“What the hell is going on here? Is the killer involved with a cult, or is he just obsessed with the number three? This isn’t random and it isn’t a copycat. But why? What’s the motive? Why these victims?” Jason shook his head and looked away from the puddle of blood. Lacy shrugged, “I think it’s paranormal.” Her husband turned around and looked at her in confusion, “what makes you say that?”

She turned and pointed at a security camera mounted on a light pole, “that camera is pointing directly at the spot where Officer Redding’s body was found. Police checked the footage and found out it had malfunctioned around the time Redding was murdered. The other locations also had security cameras nearby, all of them malfunctioned or were turned off at the time of the murders.”

Jason’s eyes widened in shock, “where’s the vial?”

        

“I checked Redding’s pockets before the paramedics got to the body, there was no vial. Whoever killed him was after that vial. The money indicates he was bribed to betray Callie, but he was killed to make sure he couldn’t change his mind.” Jason snapped his fingers as he made yet another connection between the victims, “Callie was Hunting an Aggressor around the time the other murders happened. She’d promised to give us vials during the second and third murders as well, but we never got them, and she didn’t know what happened.” Lacy nodded in remembrance, “but what does this mean? Who would want those vials and why?”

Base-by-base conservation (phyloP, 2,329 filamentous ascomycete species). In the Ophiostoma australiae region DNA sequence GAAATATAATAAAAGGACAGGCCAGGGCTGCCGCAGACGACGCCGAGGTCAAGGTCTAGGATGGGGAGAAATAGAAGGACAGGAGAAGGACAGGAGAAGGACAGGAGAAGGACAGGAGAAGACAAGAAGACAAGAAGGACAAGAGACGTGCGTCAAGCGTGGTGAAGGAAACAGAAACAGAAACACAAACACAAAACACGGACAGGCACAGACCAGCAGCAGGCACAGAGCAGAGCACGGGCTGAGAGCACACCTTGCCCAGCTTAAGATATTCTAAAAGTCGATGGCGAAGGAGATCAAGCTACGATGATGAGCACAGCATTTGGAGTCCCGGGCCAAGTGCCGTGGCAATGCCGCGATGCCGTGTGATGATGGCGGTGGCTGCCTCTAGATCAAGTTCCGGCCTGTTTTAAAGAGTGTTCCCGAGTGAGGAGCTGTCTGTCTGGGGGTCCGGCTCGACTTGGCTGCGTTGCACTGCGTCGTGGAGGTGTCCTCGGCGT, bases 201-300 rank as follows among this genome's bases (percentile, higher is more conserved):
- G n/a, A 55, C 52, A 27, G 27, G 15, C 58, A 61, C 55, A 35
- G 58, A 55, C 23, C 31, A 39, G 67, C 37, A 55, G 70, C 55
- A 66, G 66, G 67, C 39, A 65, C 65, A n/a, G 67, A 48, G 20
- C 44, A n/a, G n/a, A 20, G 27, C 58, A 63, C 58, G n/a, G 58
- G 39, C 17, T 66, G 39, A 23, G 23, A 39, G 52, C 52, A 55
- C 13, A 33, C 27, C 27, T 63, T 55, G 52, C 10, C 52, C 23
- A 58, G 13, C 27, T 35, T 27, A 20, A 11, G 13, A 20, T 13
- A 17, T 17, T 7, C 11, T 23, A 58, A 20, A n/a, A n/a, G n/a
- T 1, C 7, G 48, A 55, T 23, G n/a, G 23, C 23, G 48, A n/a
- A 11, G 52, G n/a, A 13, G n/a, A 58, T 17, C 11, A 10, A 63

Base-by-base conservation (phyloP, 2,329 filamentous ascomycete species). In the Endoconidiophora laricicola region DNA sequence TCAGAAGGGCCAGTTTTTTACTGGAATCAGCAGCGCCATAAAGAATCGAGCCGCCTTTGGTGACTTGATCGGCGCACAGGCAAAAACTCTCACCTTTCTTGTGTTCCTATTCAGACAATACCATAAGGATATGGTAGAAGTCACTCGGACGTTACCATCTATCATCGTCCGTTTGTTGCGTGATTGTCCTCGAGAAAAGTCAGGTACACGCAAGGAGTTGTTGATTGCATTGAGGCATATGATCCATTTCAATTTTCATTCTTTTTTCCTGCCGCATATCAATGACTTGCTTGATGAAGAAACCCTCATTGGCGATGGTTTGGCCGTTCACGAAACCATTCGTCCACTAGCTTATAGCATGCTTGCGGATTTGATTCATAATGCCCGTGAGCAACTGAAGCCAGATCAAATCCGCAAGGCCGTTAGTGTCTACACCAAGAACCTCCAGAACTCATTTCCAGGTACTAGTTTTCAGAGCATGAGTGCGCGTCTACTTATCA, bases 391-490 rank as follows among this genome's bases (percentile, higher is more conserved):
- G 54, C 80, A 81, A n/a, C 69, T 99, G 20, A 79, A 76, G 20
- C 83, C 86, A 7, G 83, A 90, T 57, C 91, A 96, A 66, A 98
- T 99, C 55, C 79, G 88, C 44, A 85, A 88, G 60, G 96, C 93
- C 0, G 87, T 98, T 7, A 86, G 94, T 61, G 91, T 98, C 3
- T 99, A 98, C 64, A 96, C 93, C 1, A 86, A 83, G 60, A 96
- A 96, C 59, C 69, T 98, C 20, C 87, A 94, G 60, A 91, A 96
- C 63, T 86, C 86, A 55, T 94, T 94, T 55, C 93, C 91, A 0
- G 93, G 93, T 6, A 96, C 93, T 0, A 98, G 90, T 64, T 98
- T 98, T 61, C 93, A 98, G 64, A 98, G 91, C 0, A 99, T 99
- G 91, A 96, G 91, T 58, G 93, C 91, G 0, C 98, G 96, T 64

Jason began pacing as he considered the reason, none of them good. Then, he paused as he realized exactly why the victims had died, “whoever is collecting these vials. He’s only collecting Aggressors. He’s building an army of ghosts, against Callie.” The couple looked at each other in mutual understanding. “We have to warn Callie and Kathy immediately, whoever is stealing these vials might be after them. None of the other hunters have lost vials of essence, these attacks are personal.”

        

Arthur was almost jumping with joy as he and Gary drove to the airport, they’d found out some exciting news and were hoping to get in on the action. Twenty minutes into the museum tour, Gary had discovered that Callie and Kathy Night were moving to Bristow that day. Parry had fled the building and hopped into his friend’s beaten down Mustang. “Are you absolutely positive they said Bristow,” Arthur asked for the tenth time in an hour. The rebellious teen rolled his eyes, “yes I’m sure she said Bristow. I watched the video four times before I came and got you.” Callie had posted a vlog on her website and told her fans where she and her twin were moving. “Did they say why they were moving to Bristow,” Arthur asked.

        

Fleek shook his head, “they just said the house was becoming too much of a hassle to fix up and keep clean so they’re finding a smaller place. Ghost hunting doesn’t earn enough to keep a two hundred-thousand-dollar house up and running.” This shocked Parry, with all the sightings he’d thought Callie and Kathy had it made. “Didn’t they get a small fortune from their uncle when he died? I heard he was a huge investor and made them the main beneficiary in his will.” Frank Night, the twins’ uncle, had died of a heart attack five years ago and left everything to his nieces including the house. “They ended up spending it all on the house and extra hunting gear, most of it was getting old or in disrepair.”